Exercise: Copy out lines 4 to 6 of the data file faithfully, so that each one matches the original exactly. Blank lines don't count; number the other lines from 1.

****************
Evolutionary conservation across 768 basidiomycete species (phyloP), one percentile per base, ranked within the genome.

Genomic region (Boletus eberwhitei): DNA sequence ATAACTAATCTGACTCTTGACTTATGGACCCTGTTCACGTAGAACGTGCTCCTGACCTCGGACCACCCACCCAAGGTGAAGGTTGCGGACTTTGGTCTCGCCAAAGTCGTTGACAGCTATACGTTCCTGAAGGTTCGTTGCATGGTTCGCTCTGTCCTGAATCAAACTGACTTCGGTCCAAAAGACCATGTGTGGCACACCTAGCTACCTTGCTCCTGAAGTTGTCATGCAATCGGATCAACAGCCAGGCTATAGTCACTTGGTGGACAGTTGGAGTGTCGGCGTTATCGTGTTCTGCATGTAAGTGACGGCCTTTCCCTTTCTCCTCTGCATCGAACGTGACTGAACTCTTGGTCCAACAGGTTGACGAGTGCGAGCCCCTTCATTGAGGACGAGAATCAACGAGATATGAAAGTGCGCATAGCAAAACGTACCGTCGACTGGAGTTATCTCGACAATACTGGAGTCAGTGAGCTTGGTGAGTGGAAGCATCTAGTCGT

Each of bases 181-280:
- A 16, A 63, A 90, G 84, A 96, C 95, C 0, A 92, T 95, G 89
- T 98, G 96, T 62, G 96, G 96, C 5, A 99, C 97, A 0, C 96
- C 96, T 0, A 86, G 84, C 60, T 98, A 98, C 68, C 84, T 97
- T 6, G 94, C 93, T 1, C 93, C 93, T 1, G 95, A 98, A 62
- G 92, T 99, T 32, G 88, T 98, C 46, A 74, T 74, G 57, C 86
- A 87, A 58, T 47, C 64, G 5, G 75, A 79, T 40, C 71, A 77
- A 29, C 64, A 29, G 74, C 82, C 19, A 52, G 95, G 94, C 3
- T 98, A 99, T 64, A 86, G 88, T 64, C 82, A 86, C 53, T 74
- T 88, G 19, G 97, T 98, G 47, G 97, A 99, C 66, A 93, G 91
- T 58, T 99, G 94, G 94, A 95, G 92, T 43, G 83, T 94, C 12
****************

- A 16, A 63, A 90, G 84, A 96, C 95, C 0, A 92, T 95, G 89
- T 98, G 96, T 62, G 96, G 96, C 5, A 99, C 97, A 0, C 96
- C 96, T 0, A 86, G 84, C 60, T 98, A 98, C 68, C 84, T 97